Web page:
How Not to Panic and Other Leadership Tips From the Astronaut Who Survived a Seriously Scary Space Walk
“The more you know, the less you fear. The former International Space Station commander offers valuable lessons in how to be a better leader.
PHOTO CREDIT: Getty Images
Astronauts know a thing or two about taking risks.
After all, it doesn't just take a keen mind to even qualify to go up in space, but as an astronaut you also have to master your emotions and not panic when something does go wrong while floating above the Earth.
That's exactly what happened to Canadian astronaut Chris Hadfield in 2001 when he conducted what was supposed to be a simple spacewalk to make a repair on the International Space Station, and he ended up having to make the trip blind after an anti-fog mixture of oil and soap from his helmet had gotten into his eyes.
The story became a valuable lesson in how to stay cool in the worst of situations -- whether it's going temporarily blind in space or how to not freeze up during a public presentation.
Because astronauts have plenty of wise words to share, I signed up for Hadfield's online course at MasterClass.com to learn more about his experiences in space and how to apply them to challenges I face every day working for myself as a freelance writer and entrepreneur.
"You learn a lot of things on the way to space about yourself; about how to turn yourself into somebody different than you used to be," Hadfield says in his first lesson. "This class is for anyone who is interested in exploring a new idea, and exploring the things you might be capable of."
In 28 video lessons, Hadfield covers everything you need to know about being an astronaut, from rocket science to how to get into a spacesuit. But it's Hadfield's thoughts on leadership qualities that are most applicable to entrepreneurs.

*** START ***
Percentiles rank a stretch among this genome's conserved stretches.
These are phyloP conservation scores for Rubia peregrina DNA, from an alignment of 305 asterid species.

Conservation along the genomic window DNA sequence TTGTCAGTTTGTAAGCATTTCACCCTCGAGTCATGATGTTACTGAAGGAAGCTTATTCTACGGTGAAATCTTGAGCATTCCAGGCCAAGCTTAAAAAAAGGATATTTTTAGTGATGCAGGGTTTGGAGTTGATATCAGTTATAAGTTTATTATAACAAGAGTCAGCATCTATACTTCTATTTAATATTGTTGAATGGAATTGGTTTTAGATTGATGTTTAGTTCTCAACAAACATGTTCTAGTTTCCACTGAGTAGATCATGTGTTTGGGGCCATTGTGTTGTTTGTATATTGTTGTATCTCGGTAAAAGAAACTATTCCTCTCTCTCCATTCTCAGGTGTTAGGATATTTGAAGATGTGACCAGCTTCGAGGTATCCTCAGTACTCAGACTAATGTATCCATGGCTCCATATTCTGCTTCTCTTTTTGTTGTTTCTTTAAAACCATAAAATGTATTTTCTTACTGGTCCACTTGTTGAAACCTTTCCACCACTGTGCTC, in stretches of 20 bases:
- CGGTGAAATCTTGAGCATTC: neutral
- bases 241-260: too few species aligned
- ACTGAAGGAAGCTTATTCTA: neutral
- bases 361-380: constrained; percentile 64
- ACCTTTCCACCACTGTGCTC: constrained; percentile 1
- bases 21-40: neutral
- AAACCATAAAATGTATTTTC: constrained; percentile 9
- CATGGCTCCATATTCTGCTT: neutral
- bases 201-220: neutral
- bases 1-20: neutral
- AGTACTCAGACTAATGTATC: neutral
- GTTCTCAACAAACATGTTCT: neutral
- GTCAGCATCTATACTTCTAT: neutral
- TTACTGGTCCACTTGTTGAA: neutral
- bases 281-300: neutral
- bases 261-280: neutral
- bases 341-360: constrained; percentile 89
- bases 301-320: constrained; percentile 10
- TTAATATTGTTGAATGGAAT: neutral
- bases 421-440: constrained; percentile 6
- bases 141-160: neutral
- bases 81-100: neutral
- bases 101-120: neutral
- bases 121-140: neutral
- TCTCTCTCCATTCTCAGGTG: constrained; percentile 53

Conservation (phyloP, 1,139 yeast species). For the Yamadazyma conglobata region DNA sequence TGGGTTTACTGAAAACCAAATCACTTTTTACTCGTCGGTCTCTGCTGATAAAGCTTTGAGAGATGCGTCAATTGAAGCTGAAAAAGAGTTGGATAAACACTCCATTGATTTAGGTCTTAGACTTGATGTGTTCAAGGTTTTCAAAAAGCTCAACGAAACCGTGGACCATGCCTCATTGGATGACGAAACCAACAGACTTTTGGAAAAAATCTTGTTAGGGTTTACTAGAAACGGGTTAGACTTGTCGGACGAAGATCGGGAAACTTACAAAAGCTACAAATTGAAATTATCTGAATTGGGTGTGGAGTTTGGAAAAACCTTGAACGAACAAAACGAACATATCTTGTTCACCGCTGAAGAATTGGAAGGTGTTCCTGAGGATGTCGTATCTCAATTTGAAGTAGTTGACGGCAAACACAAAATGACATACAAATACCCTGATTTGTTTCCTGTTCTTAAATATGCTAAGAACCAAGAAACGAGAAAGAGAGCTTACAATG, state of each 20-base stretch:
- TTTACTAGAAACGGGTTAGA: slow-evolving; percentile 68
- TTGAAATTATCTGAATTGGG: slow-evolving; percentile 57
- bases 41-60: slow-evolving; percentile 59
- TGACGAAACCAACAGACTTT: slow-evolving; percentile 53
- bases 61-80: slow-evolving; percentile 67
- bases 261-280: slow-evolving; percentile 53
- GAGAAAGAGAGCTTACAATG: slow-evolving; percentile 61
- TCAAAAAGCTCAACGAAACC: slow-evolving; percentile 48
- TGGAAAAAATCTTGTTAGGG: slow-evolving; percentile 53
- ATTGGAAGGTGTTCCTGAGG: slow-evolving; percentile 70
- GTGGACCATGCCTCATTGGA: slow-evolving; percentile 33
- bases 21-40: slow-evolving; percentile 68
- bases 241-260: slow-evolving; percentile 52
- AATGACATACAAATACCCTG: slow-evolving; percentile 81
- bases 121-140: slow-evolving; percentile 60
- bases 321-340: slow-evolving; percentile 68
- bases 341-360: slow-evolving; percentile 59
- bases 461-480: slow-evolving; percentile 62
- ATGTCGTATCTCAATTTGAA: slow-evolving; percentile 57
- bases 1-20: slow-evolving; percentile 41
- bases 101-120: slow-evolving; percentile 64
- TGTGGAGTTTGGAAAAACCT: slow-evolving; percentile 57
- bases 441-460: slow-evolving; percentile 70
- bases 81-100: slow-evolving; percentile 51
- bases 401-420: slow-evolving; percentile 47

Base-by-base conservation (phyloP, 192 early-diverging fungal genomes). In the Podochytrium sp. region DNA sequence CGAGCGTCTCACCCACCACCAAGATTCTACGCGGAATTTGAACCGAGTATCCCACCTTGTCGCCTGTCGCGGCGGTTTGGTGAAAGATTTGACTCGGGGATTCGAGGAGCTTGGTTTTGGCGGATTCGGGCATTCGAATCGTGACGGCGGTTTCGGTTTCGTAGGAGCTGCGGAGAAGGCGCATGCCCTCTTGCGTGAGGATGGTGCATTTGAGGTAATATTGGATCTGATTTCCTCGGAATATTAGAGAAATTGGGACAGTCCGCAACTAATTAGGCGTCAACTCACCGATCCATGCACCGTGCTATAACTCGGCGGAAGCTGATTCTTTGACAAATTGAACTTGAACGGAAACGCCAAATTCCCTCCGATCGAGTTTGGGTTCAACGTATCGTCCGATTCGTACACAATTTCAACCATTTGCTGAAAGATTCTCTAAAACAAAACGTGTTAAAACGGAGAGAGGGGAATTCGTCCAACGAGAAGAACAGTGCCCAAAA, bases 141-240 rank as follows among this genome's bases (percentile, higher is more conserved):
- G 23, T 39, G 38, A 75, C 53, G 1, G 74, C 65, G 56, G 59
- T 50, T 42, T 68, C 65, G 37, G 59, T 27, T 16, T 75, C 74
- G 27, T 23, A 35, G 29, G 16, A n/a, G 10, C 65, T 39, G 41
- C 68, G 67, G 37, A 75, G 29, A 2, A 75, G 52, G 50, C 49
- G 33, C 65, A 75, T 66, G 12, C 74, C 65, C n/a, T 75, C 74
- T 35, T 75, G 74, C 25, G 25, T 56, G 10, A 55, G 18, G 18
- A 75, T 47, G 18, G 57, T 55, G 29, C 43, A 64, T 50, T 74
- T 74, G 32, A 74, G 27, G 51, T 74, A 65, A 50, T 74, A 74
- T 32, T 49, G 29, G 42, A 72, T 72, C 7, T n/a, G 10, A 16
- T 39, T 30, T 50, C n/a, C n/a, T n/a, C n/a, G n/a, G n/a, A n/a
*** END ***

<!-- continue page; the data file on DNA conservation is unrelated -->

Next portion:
Practice not panicking.
No matter what happens, you have to be calm, ready, and competent. The only way to achieve that is to practice what you will do when things go wrong before they happen.
"You don't want someone who is up there supercharged," Hadfield says. "You want the commander to be as ready and capable to fly that ship as possible. As astronauts, we don't just practice things going right. We practice things going wrong all the time."
Become a generalist.
As an astronaut, Hadfield worked alongside people with different skills than himself -- including medical doctors, physiologists, chemists, and astronomers.
While everyone has their specialty, it's crucial to understand that the perfect astronaut (or entrepreneur for that matter) needs to know a bit of everything to best understand colleagues and their particular perspectives.
"You need to be a generalist," Hadfield says. "You have to know a lot about different things. When you're in a spaceship, there's no one else to ask. You have to be able to look at all the information and decide what to do next without the chance to ask an expert. We are the observers of the world, and we don't want to be incompetent."
Use feedback to find the best leadership technique.
Being part of an international space crew means you are working in a very stressful and dangerous environment. Different kinds of leadership tactics are required, depending on the situation. If your current leadership style isn't working, try something completely different, then get feedback from your team.
"Practice different leadership techniques," Hadfield says. "How do you lead when things are going perfectly? How do you lead when you have a very short amount of time and you've got to get something complicated done? How do you lead when there's a serious emergency?"
During astronaut training, his team would test out different leadership styles from being a stubborn dictator to being more collaborative to see which approach worked best for a variety of problems.
Hadfield discovered that learning interpersonal skills, as well as coping techniques, helped him as a leader to keep his team focused and inspired.